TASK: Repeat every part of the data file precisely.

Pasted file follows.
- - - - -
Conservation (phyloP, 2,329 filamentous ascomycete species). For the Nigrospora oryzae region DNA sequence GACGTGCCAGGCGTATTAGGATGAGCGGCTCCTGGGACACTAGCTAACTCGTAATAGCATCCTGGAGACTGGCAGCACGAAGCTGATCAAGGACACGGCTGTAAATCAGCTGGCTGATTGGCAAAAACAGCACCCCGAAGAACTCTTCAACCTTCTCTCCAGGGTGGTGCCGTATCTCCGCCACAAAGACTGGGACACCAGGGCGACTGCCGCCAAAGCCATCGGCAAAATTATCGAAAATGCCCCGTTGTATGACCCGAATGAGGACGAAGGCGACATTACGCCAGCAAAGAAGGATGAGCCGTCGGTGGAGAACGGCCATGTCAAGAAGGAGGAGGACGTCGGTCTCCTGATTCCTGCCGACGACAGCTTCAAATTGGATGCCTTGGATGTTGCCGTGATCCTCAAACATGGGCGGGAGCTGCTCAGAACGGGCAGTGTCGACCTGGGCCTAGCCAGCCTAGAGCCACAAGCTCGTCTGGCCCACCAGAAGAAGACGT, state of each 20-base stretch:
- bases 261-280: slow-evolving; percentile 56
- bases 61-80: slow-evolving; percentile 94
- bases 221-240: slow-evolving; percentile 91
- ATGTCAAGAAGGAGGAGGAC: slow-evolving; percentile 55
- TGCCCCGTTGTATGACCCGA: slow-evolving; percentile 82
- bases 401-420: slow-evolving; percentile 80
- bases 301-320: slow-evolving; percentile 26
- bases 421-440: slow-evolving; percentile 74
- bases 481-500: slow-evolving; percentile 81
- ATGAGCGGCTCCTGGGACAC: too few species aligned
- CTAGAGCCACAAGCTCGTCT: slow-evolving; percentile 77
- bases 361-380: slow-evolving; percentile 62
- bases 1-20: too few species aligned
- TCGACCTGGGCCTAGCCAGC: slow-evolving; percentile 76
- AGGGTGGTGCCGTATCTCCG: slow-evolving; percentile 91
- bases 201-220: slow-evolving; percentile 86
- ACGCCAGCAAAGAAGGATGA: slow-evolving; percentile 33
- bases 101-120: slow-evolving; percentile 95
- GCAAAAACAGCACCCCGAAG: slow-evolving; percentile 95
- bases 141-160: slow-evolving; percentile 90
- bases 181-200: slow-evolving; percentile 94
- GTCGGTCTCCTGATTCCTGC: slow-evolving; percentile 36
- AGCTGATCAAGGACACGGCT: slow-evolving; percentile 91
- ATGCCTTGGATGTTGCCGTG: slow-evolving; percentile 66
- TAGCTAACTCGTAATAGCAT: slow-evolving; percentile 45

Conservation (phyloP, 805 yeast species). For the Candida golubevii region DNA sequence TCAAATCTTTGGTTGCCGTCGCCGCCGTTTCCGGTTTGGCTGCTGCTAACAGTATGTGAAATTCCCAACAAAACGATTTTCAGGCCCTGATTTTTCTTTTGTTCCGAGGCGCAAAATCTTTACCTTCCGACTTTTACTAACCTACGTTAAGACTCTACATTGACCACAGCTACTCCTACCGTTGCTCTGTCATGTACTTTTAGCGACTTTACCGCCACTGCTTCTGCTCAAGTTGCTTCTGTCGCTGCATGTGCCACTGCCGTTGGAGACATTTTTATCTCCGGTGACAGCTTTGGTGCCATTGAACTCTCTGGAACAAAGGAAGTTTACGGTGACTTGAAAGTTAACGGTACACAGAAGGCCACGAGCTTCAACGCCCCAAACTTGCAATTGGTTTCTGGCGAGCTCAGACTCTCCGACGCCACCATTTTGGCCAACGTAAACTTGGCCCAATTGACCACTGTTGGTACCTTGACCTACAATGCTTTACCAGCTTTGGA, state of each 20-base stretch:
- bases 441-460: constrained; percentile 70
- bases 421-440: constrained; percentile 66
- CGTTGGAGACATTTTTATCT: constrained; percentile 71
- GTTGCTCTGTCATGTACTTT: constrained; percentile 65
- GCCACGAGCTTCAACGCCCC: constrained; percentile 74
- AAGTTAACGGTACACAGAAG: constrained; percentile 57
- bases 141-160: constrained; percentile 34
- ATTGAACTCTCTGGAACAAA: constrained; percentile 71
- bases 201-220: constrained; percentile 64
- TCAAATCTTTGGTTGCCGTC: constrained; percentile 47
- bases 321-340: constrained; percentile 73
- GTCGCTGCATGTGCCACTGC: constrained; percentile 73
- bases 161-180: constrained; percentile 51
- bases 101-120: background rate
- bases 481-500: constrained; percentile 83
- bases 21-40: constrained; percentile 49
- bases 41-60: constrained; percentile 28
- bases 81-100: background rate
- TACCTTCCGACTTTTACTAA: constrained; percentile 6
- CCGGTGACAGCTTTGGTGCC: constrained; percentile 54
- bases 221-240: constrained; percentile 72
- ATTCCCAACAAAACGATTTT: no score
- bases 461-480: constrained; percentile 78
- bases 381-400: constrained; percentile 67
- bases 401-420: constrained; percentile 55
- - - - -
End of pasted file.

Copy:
Conservation (phyloP, 2,329 filamentous ascomycete species). For the Nigrospora oryzae region DNA sequence GACGTGCCAGGCGTATTAGGATGAGCGGCTCCTGGGACACTAGCTAACTCGTAATAGCATCCTGGAGACTGGCAGCACGAAGCTGATCAAGGACACGGCTGTAAATCAGCTGGCTGATTGGCAAAAACAGCACCCCGAAGAACTCTTCAACCTTCTCTCCAGGGTGGTGCCGTATCTCCGCCACAAAGACTGGGACACCAGGGCGACTGCCGCCAAAGCCATCGGCAAAATTATCGAAAATGCCCCGTTGTATGACCCGAATGAGGACGAAGGCGACATTACGCCAGCAAAGAAGGATGAGCCGTCGGTGGAGAACGGCCATGTCAAGAAGGAGGAGGACGTCGGTCTCCTGATTCCTGCCGACGACAGCTTCAAATTGGATGCCTTGGATGTTGCCGTGATCCTCAAACATGGGCGGGAGCTGCTCAGAACGGGCAGTGTCGACCTGGGCCTAGCCAGCCTAGAGCCACAAGCTCGTCTGGCCCACCAGAAGAAGACGT, state of each 20-base stretch:
- bases 261-280: slow-evolving; percentile 56
- bases 61-80: slow-evolving; percentile 94
- bases 221-240: slow-evolving; percentile 91
- ATGTCAAGAAGGAGGAGGAC: slow-evolving; percentile 55
- TGCCCCGTTGTATGACCCGA: slow-evolving; percentile 82
- bases 401-420: slow-evolving; percentile 80
- bases 301-320: slow-evolving; percentile 26
- bases 421-440: slow-evolving; percentile 74
- bases 481-500: slow-evolving; percentile 81
- ATGAGCGGCTCCTGGGACAC: too few species aligned
- CTAGAGCCACAAGCTCGTCT: slow-evolving; percentile 77
- bases 361-380: slow-evolving; percentile 62
- bases 1-20: too few species aligned
- TCGACCTGGGCCTAGCCAGC: slow-evolving; percentile 76
- AGGGTGGTGCCGTATCTCCG: slow-evolving; percentile 91
- bases 201-220: slow-evolving; percentile 86
- ACGCCAGCAAAGAAGGATGA: slow-evolving; percentile 33
- bases 101-120: slow-evolving; percentile 95
- GCAAAAACAGCACCCCGAAG: slow-evolving; percentile 95
- bases 141-160: slow-evolving; percentile 90
- bases 181-200: slow-evolving; percentile 94
- GTCGGTCTCCTGATTCCTGC: slow-evolving; percentile 36
- AGCTGATCAAGGACACGGCT: slow-evolving; percentile 91
- ATGCCTTGGATGTTGCCGTG: slow-evolving; percentile 66
- TAGCTAACTCGTAATAGCAT: slow-evolving; percentile 45

Conservation (phyloP, 805 yeast species). For the Candida golubevii region DNA sequence TCAAATCTTTGGTTGCCGTCGCCGCCGTTTCCGGTTTGGCTGCTGCTAACAGTATGTGAAATTCCCAACAAAACGATTTTCAGGCCCTGATTTTTCTTTTGTTCCGAGGCGCAAAATCTTTACCTTCCGACTTTTACTAACCTACGTTAAGACTCTACATTGACCACAGCTACTCCTACCGTTGCTCTGTCATGTACTTTTAGCGACTTTACCGCCACTGCTTCTGCTCAAGTTGCTTCTGTCGCTGCATGTGCCACTGCCGTTGGAGACATTTTTATCTCCGGTGACAGCTTTGGTGCCATTGAACTCTCTGGAACAAAGGAAGTTTACGGTGACTTGAAAGTTAACGGTACACAGAAGGCCACGAGCTTCAACGCCCCAAACTTGCAATTGGTTTCTGGCGAGCTCAGACTCTCCGACGCCACCATTTTGGCCAACGTAAACTTGGCCCAATTGACCACTGTTGGTACCTTGACCTACAATGCTTTACCAGCTTTGGA, state of each 20-base stretch:
- bases 441-460: constrained; percentile 70
- bases 421-440: constrained; percentile 66
- CGTTGGAGACATTTTTATCT: constrained; percentile 71
- GTTGCTCTGTCATGTACTTT: constrained; percentile 65
- GCCACGAGCTTCAACGCCCC: constrained; percentile 74
- AAGTTAACGGTACACAGAAG: constrained; percentile 57
- bases 141-160: constrained; percentile 34
- ATTGAACTCTCTGGAACAAA: constrained; percentile 71
- bases 201-220: constrained; percentile 64
- TCAAATCTTTGGTTGCCGTC: constrained; percentile 47
- bases 321-340: constrained; percentile 73
- GTCGCTGCATGTGCCACTGC: constrained; percentile 73
- bases 161-180: constrained; percentile 51
- bases 101-120: background rate
- bases 481-500: constrained; percentile 83
- bases 21-40: constrained; percentile 49
- bases 41-60: constrained; percentile 28
- bases 81-100: background rate
- TACCTTCCGACTTTTACTAA: constrained; percentile 6
- CCGGTGACAGCTTTGGTGCC: constrained; percentile 54
- bases 221-240: constrained; percentile 72
- ATTCCCAACAAAACGATTTT: no score
- bases 461-480: constrained; percentile 78
- bases 381-400: constrained; percentile 67
- bases 401-420: constrained; percentile 55